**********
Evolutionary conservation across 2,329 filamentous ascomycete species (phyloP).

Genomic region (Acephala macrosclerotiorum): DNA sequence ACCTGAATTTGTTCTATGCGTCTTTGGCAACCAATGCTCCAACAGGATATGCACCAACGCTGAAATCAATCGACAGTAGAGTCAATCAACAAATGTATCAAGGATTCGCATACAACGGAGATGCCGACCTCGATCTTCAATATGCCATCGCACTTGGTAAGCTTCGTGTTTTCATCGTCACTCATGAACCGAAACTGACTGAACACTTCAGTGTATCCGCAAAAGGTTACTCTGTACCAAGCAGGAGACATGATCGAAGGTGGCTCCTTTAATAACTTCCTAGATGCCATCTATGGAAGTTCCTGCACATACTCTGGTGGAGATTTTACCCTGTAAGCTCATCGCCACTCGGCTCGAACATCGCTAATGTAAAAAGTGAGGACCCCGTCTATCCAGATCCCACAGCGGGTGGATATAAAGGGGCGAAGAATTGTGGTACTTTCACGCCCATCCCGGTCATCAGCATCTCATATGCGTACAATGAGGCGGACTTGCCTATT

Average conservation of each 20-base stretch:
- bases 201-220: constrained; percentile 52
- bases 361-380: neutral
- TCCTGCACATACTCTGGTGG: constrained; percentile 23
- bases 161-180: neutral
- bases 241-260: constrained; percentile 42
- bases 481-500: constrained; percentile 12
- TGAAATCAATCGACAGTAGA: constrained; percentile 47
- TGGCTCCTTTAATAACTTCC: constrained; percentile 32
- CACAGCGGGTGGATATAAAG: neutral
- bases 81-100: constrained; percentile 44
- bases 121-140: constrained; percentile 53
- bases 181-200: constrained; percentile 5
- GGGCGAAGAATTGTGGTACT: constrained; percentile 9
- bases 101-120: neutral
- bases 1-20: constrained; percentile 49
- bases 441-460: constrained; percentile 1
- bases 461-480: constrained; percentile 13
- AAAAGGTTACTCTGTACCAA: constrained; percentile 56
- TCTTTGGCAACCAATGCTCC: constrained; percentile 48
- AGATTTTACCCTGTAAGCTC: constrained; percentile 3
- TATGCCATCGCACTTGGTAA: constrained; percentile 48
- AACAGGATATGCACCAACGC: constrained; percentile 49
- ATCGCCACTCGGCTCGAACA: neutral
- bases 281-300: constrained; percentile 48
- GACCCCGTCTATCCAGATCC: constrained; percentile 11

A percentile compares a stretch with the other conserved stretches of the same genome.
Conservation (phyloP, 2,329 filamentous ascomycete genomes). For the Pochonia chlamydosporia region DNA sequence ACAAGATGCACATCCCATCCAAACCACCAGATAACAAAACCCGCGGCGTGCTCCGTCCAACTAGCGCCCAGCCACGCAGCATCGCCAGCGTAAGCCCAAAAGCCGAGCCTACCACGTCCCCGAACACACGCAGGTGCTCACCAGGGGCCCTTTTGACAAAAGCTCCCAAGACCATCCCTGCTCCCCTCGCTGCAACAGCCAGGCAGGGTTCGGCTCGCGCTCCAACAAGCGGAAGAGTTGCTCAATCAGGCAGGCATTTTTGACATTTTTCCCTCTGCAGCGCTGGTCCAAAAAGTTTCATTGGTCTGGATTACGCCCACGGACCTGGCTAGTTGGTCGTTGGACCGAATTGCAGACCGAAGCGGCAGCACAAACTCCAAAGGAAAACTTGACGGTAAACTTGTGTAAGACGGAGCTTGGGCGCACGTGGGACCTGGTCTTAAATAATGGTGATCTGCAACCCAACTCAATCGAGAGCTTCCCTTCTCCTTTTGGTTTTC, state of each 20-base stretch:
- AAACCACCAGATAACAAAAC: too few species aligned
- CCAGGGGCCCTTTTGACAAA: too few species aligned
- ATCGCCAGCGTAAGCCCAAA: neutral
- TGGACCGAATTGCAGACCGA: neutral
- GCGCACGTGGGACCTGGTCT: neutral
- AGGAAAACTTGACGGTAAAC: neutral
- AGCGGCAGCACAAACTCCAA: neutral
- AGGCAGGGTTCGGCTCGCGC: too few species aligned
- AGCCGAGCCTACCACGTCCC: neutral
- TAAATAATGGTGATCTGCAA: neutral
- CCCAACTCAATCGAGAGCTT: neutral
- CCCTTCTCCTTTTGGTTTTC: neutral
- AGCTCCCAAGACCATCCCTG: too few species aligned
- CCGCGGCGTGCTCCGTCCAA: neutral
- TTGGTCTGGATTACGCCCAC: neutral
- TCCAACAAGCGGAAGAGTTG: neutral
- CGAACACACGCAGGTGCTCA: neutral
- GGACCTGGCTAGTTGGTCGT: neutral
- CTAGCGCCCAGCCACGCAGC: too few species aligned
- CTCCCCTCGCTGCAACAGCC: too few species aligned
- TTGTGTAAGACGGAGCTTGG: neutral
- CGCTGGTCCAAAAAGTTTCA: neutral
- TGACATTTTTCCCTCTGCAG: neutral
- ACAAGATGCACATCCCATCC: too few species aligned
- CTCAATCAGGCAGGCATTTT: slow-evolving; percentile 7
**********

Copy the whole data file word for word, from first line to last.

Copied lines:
Evolutionary conservation across 2,329 filamentous ascomycete species (phyloP).

Genomic region (Acephala macrosclerotiorum): DNA sequence ACCTGAATTTGTTCTATGCGTCTTTGGCAACCAATGCTCCAACAGGATATGCACCAACGCTGAAATCAATCGACAGTAGAGTCAATCAACAAATGTATCAAGGATTCGCATACAACGGAGATGCCGACCTCGATCTTCAATATGCCATCGCACTTGGTAAGCTTCGTGTTTTCATCGTCACTCATGAACCGAAACTGACTGAACACTTCAGTGTATCCGCAAAAGGTTACTCTGTACCAAGCAGGAGACATGATCGAAGGTGGCTCCTTTAATAACTTCCTAGATGCCATCTATGGAAGTTCCTGCACATACTCTGGTGGAGATTTTACCCTGTAAGCTCATCGCCACTCGGCTCGAACATCGCTAATGTAAAAAGTGAGGACCCCGTCTATCCAGATCCCACAGCGGGTGGATATAAAGGGGCGAAGAATTGTGGTACTTTCACGCCCATCCCGGTCATCAGCATCTCATATGCGTACAATGAGGCGGACTTGCCTATT

Average conservation of each 20-base stretch:
- bases 201-220: constrained; percentile 52
- bases 361-380: neutral
- TCCTGCACATACTCTGGTGG: constrained; percentile 23
- bases 161-180: neutral
- bases 241-260: constrained; percentile 42
- bases 481-500: constrained; percentile 12
- TGAAATCAATCGACAGTAGA: constrained; percentile 47
- TGGCTCCTTTAATAACTTCC: constrained; percentile 32
- CACAGCGGGTGGATATAAAG: neutral
- bases 81-100: constrained; percentile 44
- bases 121-140: constrained; percentile 53
- bases 181-200: constrained; percentile 5
- GGGCGAAGAATTGTGGTACT: constrained; percentile 9
- bases 101-120: neutral
- bases 1-20: constrained; percentile 49
- bases 441-460: constrained; percentile 1
- bases 461-480: constrained; percentile 13
- AAAAGGTTACTCTGTACCAA: constrained; percentile 56
- TCTTTGGCAACCAATGCTCC: constrained; percentile 48
- AGATTTTACCCTGTAAGCTC: constrained; percentile 3
- TATGCCATCGCACTTGGTAA: constrained; percentile 48
- AACAGGATATGCACCAACGC: constrained; percentile 49
- ATCGCCACTCGGCTCGAACA: neutral
- bases 281-300: constrained; percentile 48
- GACCCCGTCTATCCAGATCC: constrained; percentile 11

A percentile compares a stretch with the other conserved stretches of the same genome.
Conservation (phyloP, 2,329 filamentous ascomycete genomes). For the Pochonia chlamydosporia region DNA sequence ACAAGATGCACATCCCATCCAAACCACCAGATAACAAAACCCGCGGCGTGCTCCGTCCAACTAGCGCCCAGCCACGCAGCATCGCCAGCGTAAGCCCAAAAGCCGAGCCTACCACGTCCCCGAACACACGCAGGTGCTCACCAGGGGCCCTTTTGACAAAAGCTCCCAAGACCATCCCTGCTCCCCTCGCTGCAACAGCCAGGCAGGGTTCGGCTCGCGCTCCAACAAGCGGAAGAGTTGCTCAATCAGGCAGGCATTTTTGACATTTTTCCCTCTGCAGCGCTGGTCCAAAAAGTTTCATTGGTCTGGATTACGCCCACGGACCTGGCTAGTTGGTCGTTGGACCGAATTGCAGACCGAAGCGGCAGCACAAACTCCAAAGGAAAACTTGACGGTAAACTTGTGTAAGACGGAGCTTGGGCGCACGTGGGACCTGGTCTTAAATAATGGTGATCTGCAACCCAACTCAATCGAGAGCTTCCCTTCTCCTTTTGGTTTTC, state of each 20-base stretch:
- AAACCACCAGATAACAAAAC: too few species aligned
- CCAGGGGCCCTTTTGACAAA: too few species aligned
- ATCGCCAGCGTAAGCCCAAA: neutral
- TGGACCGAATTGCAGACCGA: neutral
- GCGCACGTGGGACCTGGTCT: neutral
- AGGAAAACTTGACGGTAAAC: neutral
- AGCGGCAGCACAAACTCCAA: neutral
- AGGCAGGGTTCGGCTCGCGC: too few species aligned
- AGCCGAGCCTACCACGTCCC: neutral
- TAAATAATGGTGATCTGCAA: neutral
- CCCAACTCAATCGAGAGCTT: neutral
- CCCTTCTCCTTTTGGTTTTC: neutral
- AGCTCCCAAGACCATCCCTG: too few species aligned
- CCGCGGCGTGCTCCGTCCAA: neutral
- TTGGTCTGGATTACGCCCAC: neutral
- TCCAACAAGCGGAAGAGTTG: neutral
- CGAACACACGCAGGTGCTCA: neutral
- GGACCTGGCTAGTTGGTCGT: neutral
- CTAGCGCCCAGCCACGCAGC: too few species aligned
- CTCCCCTCGCTGCAACAGCC: too few species aligned
- TTGTGTAAGACGGAGCTTGG: neutral
- CGCTGGTCCAAAAAGTTTCA: neutral
- TGACATTTTTCCCTCTGCAG: neutral
- ACAAGATGCACATCCCATCC: too few species aligned
- CTCAATCAGGCAGGCATTTT: slow-evolving; percentile 7